Bobby Jindal easily wins Louisiana governorship

“Louisiana voters chose Bobby Jindal to be their next governor Saturday, handing the 36-year-old Republican wunderkind an electoral prize that eluded him four years ago after a low-key race yielded a historic victory,” according to the Times-Picayune.

“By winning more than 50 percent of the primary vote against a field of 12 candidates, Jindal became the first candidate to win an open gubernatorial seat since Louisiana adopted its all-party “jungle” non-partisan primary system in 1975 and the first member of a racial minority to become the state’s chief executive since Reconstruction.”

I realize this news item has nothing to do with Orange County, but it is interesting to see an outright minority Republican win a governorship in a blue state. This might also serve as an inspiration to Anaheim Councilman Harry Sidhu, who is running for the 33rd State Senate District against Assemblywoman Mimi Walters.

Both Sidhu and Jindal are conservatives. Jindal even converted to Christianity and he appears to be aligned with the religious right.

According to his website, Bobby was born in Baton Rouge, Louisiana on June 10, 1971. He graduated from Baton Rouge High School at the age of 16. He later attended Brown University where he graduated with honors in both biology and public policy. He then attended Oxford University as a Rhodes Scholar, and received his graduate degree in 1994.

Bobby entered public service in 1996 when he was appointed secretary of the Louisiana Department of Health and Hospitals (DHH), relinquishing admissions to Harvard and Yale University medical and law schools.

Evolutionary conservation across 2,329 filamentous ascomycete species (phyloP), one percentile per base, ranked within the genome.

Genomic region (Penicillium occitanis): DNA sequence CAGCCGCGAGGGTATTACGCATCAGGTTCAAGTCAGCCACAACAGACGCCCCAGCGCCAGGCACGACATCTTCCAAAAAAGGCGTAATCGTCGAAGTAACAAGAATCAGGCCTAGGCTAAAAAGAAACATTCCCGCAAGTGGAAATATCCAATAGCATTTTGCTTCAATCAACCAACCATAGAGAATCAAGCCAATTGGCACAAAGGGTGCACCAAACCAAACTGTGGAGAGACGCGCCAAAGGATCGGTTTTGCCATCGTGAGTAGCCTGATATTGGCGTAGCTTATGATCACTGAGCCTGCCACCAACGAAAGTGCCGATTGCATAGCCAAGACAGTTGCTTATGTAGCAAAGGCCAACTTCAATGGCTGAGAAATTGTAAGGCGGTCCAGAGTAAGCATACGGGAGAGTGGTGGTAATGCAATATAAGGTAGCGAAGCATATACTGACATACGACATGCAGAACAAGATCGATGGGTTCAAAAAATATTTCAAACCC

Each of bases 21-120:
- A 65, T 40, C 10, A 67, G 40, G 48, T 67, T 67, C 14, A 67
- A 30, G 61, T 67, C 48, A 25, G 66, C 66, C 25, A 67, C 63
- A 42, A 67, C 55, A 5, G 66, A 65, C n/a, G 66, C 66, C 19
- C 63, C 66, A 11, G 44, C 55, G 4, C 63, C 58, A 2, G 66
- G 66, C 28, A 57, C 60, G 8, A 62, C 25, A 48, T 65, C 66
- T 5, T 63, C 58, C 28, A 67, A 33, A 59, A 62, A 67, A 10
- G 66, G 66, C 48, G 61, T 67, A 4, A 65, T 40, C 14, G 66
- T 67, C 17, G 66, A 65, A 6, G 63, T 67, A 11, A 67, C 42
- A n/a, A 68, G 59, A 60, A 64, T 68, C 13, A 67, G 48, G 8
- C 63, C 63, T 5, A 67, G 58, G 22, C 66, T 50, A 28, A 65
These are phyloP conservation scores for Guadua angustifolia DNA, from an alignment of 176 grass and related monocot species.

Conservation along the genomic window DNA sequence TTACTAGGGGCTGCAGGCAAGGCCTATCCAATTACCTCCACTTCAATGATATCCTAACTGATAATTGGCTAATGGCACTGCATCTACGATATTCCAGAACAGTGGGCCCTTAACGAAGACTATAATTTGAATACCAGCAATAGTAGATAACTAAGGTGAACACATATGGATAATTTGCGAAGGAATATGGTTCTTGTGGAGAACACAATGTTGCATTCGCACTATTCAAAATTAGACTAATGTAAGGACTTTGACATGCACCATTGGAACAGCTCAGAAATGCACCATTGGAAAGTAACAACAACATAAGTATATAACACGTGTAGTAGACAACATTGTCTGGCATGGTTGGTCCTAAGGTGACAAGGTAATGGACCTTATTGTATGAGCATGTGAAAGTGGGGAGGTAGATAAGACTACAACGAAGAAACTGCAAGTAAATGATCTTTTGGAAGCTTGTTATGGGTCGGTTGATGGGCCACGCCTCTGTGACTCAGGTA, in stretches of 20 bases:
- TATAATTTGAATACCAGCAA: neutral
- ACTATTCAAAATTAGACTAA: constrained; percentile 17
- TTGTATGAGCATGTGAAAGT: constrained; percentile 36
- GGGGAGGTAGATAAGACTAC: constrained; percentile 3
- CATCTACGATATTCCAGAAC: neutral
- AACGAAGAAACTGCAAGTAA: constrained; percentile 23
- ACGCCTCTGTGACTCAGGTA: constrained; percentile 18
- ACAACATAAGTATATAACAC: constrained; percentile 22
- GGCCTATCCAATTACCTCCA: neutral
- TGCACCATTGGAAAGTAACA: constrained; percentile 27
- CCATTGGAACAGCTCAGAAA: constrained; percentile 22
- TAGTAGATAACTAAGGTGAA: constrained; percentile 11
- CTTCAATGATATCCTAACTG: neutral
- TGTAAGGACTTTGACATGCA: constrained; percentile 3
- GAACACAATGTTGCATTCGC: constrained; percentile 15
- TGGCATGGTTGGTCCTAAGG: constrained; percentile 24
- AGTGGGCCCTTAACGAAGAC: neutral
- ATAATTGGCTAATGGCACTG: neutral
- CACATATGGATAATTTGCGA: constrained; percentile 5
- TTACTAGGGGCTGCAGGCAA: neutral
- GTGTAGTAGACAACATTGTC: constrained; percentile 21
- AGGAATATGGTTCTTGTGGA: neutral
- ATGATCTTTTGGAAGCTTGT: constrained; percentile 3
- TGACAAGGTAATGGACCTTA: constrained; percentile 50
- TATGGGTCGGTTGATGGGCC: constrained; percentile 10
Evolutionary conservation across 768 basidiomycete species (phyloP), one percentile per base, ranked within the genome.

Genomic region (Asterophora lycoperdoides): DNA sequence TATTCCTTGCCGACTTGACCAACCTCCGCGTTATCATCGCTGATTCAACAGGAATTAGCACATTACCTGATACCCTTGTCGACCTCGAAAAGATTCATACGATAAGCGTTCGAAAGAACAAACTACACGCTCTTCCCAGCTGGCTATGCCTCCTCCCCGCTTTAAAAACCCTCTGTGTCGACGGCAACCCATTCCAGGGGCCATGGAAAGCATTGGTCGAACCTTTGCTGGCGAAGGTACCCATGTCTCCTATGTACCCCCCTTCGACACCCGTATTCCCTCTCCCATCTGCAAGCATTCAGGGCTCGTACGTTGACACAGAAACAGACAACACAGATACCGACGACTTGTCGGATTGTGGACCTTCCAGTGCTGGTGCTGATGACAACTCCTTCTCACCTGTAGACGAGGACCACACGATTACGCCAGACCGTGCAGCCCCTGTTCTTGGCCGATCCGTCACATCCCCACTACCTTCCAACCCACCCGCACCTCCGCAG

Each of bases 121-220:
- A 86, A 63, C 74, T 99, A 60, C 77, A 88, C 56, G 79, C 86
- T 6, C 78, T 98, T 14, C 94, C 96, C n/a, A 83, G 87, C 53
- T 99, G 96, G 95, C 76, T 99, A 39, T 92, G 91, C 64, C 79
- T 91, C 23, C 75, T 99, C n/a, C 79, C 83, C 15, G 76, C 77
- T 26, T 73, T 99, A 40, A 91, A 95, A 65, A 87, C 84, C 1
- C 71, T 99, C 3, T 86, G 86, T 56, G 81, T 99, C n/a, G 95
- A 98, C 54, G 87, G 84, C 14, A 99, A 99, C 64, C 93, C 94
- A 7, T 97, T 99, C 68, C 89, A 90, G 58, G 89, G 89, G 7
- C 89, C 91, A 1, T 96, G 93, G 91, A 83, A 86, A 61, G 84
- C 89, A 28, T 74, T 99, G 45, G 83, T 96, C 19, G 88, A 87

Bobby returned to Louisiana state government in 1999, when he became president of the University of Louisiana System – the 16th largest higher education system in the country which oversees the education of around 80,000 students a year.

In March 2001, Bobby was nominated by President George W. Bush, and later unanimously confirmed by a bipartisan vote of the U.S. Senate, as the Assistant Secretary for Planning and Evaluation for the U.S. Department of Health and Human Services. In that position, he served as the principal policy advisor to the Secretary of Health and Human Services.

Jindal defeated a former Republican State Senator, Walter Boasso, who quit the GOP this year and became a Democrat. Isn’t that the guy Bryan Lanza was working for before State Senator Abel Maldonado hired him? I’m not sure, but I think that was the case.

At any rate, Jindal becomes an instant national star for the fading Republicans. Indian-Americans tend to swing left, so I will be watching to see if Jindal is able to bring some of them back to the GOP. Orange County has a very large Indian-American population. I wonder if OC GOP Chairman Scott Baugh will try to bring Governor Jindal out here next year for one of the OC GOP events?

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"Admin" is just editors Vern Nelson, Greg Diamond, or Ryan Cantor sharing something that they mostly didn't write themselves, but think you should see. Before December 2010, "Admin" may have been former blog owner Art Pedroza.